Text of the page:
It ain't over 'til its over -- and it ain't over.Last week, the market rallied out of the abyss as it has on so many occasions over the past 12 months, as neither rain, snow nor structured finance seems capable of keeping Mr. Market in the doghouse -- and me off of the cold linoleum floor, drinking cheap tequila. Everybody, it seems, is getting fat in this market, except for Papa Kass. Later in this article: three reasons we're in for tough sledding. But first, was the financials' rally all it was cracked up to be? As recently as Thursday, I suggested that an oversold bounce could be in the offing in financials, and bounce they did after Microsoft's ( MSFT) stellar results that evening, speculation that Merrill Lynch's ( MER) Stanley O'Neal was about to be fired (which proved correct), after Countrywide Financial's ( CFC) "upbeat" forecast (which I don't believe for a minute), and probably on the basis of a growing view that the worst of the mortgage writedowns is behind for the financials. I suspect the short-term rally is not yet over in the money-center banks, as they are still quite oversold; that it is about over for brokerage stocks ( Barron's Jackie Doherty presented an excellent summary on the group over the weekend); and that some of the specialty finance companies, such as private mortgage insurers and mortgage originators, have already had most (if not all) of their "fun in the sun" during last week's dead-cat bounce.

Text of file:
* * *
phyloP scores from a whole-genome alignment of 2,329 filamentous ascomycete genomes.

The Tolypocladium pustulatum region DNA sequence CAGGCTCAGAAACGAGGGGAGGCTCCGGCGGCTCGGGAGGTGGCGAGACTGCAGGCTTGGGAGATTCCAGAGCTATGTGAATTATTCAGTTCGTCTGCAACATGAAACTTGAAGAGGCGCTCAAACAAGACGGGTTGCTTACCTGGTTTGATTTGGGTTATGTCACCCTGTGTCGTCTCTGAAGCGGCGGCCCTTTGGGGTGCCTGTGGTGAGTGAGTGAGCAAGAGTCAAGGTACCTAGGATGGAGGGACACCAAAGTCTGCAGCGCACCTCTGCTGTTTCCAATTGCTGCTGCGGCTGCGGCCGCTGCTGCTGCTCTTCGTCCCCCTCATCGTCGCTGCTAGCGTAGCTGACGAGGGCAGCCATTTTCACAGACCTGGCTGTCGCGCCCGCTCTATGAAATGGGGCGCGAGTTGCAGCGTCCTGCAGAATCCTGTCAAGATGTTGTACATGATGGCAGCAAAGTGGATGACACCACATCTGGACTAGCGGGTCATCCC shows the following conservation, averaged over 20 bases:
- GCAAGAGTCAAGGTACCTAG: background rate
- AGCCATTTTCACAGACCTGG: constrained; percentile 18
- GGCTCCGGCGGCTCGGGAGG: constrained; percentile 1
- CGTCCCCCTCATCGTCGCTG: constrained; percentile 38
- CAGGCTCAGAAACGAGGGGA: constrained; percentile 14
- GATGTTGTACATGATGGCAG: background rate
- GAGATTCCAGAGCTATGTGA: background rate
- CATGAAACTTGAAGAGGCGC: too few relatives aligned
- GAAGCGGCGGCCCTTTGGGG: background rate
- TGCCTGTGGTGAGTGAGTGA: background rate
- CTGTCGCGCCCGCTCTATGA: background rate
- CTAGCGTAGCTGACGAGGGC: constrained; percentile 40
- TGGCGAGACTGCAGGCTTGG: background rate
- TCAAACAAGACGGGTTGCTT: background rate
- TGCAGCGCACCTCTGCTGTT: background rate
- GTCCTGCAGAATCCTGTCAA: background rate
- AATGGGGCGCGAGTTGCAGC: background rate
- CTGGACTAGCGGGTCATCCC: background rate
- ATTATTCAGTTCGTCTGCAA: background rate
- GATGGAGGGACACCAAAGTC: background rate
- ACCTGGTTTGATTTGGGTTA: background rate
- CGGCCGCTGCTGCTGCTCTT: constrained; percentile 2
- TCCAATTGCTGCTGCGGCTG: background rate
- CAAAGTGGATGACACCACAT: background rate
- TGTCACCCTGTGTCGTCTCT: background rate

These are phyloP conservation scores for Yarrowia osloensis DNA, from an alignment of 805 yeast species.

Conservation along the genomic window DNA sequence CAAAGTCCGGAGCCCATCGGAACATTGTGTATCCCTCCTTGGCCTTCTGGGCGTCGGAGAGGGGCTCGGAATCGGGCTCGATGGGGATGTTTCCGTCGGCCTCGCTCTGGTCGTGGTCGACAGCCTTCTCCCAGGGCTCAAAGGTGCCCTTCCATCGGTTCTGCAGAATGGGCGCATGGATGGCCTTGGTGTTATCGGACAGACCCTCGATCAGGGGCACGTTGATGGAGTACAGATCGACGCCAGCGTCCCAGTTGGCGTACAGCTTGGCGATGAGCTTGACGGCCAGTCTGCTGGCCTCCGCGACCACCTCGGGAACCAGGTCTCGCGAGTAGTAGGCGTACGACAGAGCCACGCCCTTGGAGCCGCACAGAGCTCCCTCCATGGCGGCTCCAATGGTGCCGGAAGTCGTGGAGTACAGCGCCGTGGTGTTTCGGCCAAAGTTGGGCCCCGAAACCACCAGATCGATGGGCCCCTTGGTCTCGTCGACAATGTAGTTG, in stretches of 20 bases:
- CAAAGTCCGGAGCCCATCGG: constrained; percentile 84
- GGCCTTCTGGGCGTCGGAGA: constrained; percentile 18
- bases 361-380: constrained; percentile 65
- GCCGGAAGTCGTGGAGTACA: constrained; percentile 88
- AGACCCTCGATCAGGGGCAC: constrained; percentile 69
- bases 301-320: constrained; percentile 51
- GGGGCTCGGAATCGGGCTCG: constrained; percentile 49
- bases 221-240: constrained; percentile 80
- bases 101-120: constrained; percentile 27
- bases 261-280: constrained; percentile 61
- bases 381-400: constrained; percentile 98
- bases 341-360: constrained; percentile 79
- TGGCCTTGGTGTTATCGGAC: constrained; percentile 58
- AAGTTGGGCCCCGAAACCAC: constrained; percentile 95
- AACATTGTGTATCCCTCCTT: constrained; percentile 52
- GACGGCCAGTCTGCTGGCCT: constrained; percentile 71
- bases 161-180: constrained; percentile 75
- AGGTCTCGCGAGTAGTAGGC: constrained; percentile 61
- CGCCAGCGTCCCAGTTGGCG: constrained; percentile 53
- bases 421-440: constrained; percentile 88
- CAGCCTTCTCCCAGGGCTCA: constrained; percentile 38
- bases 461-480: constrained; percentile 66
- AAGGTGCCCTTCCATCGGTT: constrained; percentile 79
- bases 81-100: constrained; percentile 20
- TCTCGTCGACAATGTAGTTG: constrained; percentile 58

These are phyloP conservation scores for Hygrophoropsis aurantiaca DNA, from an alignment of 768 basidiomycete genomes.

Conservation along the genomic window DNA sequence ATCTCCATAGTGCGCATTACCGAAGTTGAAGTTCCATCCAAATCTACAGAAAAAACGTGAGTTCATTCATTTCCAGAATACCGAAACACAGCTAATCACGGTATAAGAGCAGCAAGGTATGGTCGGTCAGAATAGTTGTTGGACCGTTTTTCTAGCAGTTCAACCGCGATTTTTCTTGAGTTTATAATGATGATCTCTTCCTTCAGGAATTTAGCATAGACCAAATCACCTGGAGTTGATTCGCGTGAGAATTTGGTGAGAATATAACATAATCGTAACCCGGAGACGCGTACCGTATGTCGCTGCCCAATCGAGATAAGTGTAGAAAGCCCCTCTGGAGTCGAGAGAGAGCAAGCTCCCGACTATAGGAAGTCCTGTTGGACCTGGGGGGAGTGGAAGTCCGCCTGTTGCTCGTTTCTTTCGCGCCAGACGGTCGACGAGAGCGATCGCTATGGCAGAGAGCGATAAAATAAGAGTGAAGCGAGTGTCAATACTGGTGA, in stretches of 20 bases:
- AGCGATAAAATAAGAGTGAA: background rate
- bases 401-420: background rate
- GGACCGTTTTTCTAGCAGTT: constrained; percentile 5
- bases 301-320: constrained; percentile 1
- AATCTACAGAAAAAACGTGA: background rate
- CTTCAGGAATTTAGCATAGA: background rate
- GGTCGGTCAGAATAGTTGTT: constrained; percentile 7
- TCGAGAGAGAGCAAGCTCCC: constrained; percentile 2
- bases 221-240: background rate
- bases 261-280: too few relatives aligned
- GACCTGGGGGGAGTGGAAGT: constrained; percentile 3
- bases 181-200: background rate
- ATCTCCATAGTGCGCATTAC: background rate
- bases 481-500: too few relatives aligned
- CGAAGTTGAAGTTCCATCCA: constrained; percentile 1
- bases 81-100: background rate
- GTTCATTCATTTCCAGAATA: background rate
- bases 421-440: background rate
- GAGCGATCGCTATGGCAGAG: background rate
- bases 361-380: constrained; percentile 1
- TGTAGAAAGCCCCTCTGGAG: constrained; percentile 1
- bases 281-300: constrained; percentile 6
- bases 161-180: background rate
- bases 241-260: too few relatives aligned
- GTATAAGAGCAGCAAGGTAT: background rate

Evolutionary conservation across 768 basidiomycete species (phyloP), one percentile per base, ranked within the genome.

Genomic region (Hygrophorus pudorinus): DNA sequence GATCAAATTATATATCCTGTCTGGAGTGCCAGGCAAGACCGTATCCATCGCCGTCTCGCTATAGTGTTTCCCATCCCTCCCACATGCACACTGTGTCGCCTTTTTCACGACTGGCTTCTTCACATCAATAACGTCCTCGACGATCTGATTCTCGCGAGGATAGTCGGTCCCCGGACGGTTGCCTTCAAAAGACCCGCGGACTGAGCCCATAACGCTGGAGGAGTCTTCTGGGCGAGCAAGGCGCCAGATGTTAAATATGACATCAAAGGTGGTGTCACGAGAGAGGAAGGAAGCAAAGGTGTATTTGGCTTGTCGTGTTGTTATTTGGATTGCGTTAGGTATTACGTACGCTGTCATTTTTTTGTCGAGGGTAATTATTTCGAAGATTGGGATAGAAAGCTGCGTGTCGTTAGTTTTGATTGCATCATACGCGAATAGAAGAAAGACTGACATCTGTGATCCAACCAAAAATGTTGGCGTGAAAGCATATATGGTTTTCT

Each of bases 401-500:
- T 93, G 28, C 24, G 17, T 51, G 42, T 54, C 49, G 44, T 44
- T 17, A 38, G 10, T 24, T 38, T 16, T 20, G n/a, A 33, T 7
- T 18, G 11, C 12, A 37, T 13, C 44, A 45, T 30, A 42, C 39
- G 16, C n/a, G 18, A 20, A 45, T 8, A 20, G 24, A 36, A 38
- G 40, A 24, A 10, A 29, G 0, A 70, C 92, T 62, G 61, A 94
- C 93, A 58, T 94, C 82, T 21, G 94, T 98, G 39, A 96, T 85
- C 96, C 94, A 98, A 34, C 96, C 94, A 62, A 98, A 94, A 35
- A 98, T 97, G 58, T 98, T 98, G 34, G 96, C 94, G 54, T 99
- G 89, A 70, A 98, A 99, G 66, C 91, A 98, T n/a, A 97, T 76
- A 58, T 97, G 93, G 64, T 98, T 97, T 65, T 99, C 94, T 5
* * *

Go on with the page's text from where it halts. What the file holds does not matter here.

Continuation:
- 1. The generally lower-trending yields in the bond market -- the yield on the 10-year U.S. note is under 4.30% -- seem to be foretelling an economic slowdown and, possibly, a sharp deceleration or contraction in corporate profits in 2008. And the continued ramp in the price of crude oil continues apace (up another dollar this morning) and will likely serve to dampen personal consumption expenditures and pressure corporate profit margins (as input costs increase) on the outset of a "winter of our discontent." 2. As a byproduct of the mortgage mess, the Financial Times and Challenger Gray & Christmas report that over 140,000 financial-services jobs have been lost in this down cycle. The protracted housing downturn will exacerbate the weakening job picture and points toward disappointing domestic economic growth in early 2008. 3. Even more important, my continued concerns regarding more subprime fallout are based on the substantive and hellacious price action of the ABX BBB- subprime and the AAA-rated mortgage indices -- the sector that much of the Merrill Lynch writedown encompassed -- which continued their schmeissing through Friday's close. For some perspective, the ABX BBB- Index now trades at around 20; it started the year above 95. More surprising, from both price depreciation and from the standpoint of being ignored by market participants, has been the decimation in the top-rated, credit-enhanced and well-protected ABX AAA Index, declining from around 95 to 85. As a result, I am confident that not only does Merrill Lynch have more writedowns to come in the current quarter but that a number of other financial institutions, such as American International Group ( AIG) and the money-center banks, have not faced up to the credit music. We shouldn't lose sight that September and October saw steady price degradation in mortgage product pricing, and I stand on my statement that AIG will report a writedown in excess of Merrill Lynch's $8 billion third-quarter 2007 loss, despite CNBC refuting the story.